Although the trend is slowly changing, arboriculture and forestry are historically male-dominated professions. Not surprisingly, there is also a high wage gap between men and women in these fields. We recently caught up with Preservation Tree arborist, Katie Kranich, to get her perspective of what it’s like to work in the field of arboriculture and the pathway that led her to pursue a career as an arborist.
Katie, a native of southeastern Pennsylvania, graduated from Drexel University with a bachelor’s degree in Environmental Sciences. She completed several internships during her college career, some in the field and some in an office setting, and knew from those experiences that she was destined for work in the great outdoors. One of her internships, in particular, spurred her interest in forestry and arboriculture. While working with the USDA Forest Service in Alaska, Kate performed forest inventory analyses which involved collecting biometric data of trees to aid climate change research and get an overall picture of the health of the forest. Between field seasons in Alaska, she also aided forest health monitoring programs in Washington, Oregon, California, Massachusetts, Maryland, New Jersey and Pennsylvania.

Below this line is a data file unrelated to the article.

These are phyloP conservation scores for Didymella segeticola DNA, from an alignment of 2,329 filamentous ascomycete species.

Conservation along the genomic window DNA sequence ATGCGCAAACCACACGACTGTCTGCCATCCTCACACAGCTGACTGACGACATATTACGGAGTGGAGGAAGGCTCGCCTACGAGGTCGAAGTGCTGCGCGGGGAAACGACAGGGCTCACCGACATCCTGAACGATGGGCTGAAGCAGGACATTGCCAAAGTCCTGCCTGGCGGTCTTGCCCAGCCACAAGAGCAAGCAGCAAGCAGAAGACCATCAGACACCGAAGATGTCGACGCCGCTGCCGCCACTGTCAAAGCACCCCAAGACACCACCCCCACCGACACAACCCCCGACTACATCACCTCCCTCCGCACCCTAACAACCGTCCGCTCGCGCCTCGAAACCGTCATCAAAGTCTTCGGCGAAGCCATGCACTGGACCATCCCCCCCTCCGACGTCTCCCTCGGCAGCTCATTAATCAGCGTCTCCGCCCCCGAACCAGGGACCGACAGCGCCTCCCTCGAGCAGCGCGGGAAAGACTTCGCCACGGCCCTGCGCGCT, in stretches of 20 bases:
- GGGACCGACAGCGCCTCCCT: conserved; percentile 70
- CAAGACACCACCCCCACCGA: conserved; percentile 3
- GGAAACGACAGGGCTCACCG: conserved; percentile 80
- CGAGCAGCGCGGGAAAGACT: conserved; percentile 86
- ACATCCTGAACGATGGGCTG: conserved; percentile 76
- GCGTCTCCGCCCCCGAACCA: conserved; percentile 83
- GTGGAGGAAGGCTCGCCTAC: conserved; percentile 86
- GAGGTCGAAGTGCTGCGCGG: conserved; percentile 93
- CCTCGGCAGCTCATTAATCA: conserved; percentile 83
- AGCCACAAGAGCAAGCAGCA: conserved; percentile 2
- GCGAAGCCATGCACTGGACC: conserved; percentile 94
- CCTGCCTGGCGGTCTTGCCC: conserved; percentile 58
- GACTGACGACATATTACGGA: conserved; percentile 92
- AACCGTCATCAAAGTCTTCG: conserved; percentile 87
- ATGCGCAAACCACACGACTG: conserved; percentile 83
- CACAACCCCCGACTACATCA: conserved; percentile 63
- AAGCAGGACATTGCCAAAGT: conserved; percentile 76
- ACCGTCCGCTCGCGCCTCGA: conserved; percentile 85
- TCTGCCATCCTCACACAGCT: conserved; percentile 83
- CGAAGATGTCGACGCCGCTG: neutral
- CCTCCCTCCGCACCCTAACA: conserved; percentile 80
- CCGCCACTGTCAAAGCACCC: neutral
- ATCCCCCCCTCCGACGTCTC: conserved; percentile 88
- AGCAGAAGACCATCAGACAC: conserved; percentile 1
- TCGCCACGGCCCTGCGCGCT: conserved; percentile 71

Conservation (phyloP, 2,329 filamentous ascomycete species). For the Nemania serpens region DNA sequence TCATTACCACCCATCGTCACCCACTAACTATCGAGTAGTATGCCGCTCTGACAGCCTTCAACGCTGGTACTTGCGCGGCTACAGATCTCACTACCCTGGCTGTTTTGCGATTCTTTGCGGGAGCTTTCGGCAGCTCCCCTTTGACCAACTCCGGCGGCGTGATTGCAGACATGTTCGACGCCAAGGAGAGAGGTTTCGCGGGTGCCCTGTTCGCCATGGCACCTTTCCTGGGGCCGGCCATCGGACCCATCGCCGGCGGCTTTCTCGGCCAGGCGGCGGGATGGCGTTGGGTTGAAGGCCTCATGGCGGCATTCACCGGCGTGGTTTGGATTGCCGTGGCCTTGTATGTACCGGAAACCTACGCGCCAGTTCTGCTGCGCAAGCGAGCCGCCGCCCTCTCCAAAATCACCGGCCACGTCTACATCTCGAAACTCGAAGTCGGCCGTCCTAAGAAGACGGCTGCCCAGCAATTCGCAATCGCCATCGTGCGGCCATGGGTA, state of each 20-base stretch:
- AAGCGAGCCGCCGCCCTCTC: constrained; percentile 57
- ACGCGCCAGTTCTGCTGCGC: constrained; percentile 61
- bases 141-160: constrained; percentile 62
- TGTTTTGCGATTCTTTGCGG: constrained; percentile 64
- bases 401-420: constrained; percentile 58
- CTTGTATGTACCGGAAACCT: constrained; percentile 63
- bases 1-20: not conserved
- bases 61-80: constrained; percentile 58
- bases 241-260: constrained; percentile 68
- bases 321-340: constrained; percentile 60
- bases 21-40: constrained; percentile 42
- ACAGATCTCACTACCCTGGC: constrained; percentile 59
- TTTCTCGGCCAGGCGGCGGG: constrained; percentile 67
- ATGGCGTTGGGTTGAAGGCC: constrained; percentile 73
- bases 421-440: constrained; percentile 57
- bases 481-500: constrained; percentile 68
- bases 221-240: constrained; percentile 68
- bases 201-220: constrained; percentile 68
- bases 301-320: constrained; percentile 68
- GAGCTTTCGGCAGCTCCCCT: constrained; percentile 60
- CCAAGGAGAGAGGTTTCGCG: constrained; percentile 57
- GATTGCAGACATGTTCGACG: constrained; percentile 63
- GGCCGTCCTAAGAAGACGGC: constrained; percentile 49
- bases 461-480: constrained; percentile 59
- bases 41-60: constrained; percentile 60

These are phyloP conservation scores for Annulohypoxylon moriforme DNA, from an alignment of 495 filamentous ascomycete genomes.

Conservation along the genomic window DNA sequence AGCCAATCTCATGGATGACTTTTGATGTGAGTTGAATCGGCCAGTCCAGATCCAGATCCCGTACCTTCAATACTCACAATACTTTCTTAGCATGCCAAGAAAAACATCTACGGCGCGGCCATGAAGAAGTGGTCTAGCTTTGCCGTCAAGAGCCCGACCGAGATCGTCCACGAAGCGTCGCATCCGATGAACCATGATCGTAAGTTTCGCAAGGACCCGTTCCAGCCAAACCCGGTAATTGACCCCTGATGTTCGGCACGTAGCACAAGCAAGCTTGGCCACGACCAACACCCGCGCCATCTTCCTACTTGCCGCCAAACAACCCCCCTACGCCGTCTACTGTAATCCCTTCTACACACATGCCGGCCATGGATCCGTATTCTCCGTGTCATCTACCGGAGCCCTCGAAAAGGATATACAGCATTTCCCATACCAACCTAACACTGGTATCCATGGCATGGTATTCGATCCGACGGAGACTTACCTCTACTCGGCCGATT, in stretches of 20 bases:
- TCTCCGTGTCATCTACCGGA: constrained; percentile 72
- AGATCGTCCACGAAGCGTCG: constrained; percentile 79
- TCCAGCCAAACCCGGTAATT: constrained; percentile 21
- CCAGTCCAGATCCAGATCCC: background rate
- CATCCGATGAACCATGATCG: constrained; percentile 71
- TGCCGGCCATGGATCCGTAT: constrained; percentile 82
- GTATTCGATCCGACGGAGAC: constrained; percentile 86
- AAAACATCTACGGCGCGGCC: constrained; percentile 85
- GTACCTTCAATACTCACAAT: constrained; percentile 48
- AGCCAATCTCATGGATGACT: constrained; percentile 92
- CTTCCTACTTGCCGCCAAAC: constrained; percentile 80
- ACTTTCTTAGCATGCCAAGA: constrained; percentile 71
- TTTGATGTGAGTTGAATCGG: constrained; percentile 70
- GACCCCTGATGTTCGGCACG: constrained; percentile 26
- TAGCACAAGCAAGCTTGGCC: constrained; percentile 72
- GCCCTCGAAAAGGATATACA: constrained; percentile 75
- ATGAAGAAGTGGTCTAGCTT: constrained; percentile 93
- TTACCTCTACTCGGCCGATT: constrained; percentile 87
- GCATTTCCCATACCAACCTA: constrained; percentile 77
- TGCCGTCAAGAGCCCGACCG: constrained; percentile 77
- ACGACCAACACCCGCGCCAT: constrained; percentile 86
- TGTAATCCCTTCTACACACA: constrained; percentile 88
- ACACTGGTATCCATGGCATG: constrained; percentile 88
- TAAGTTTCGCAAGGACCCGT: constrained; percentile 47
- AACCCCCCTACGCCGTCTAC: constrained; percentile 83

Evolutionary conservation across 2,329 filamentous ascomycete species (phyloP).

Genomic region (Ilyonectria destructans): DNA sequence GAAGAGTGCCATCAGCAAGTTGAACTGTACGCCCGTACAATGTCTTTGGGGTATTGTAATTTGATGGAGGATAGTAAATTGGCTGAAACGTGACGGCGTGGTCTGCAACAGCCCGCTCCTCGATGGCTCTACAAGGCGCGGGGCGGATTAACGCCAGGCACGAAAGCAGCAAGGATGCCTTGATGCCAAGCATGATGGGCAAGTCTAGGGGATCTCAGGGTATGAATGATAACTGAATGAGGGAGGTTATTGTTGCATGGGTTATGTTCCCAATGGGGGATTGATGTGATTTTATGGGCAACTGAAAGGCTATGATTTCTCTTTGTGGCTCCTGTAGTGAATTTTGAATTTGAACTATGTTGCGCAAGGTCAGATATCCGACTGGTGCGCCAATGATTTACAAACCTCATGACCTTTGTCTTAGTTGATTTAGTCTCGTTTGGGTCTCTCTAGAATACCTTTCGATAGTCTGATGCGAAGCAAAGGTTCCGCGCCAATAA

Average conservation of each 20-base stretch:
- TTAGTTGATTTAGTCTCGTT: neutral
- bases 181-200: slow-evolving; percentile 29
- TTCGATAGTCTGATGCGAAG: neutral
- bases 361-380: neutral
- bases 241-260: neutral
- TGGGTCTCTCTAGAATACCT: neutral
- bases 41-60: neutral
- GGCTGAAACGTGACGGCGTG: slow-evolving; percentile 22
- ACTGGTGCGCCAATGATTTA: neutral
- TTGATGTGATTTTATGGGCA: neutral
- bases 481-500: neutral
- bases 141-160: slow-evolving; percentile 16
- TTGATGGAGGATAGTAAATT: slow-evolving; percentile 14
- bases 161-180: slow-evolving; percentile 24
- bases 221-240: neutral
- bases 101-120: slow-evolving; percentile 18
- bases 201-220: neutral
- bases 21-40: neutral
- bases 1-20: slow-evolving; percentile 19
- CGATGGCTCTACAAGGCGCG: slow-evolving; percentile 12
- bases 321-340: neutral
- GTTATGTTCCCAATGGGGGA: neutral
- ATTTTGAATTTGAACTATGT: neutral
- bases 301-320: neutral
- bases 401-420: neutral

Looking for a more “permanent” residence, Katie returned to the Chester County area and became an International Society of Arboriculture (ISA) certified arborist in 2014. An ISA candidate must have 3 or more years of full-time, eligible, work experience in the field and/or a degree in the field in order to be eligible to take the exam. Katie was hired by Preservation Tree (a division of Bartlett Tree Care in West Chester, PA) in 2015 and is responsible for Plant Health Care operations and GIS Tree Inventory management, but is also learning the ropes (pun intended!) as a climbing arborist out in the field.
Not surprisingly, the type of work Katie does is very seasonally driven – from plant health care in the spring to tree work through the fall and winter – with days beginning at 5 AM and often ending at dusk. Her passion for the job is quite evident and she eagerly acknowledges that despite the long hours, she loves the work because “every day is different and there is always something to learn”. Katie manages to carve out some time for herself when she’s not on the job and enjoys crocheting, riding motorcycles, and traveling.
If you’d like to learn more about careers as an arborist and get more information about career pathways in the field you can visit the ISA website. For more information about Preservation Tree or to schedule an estimate, clink the link below.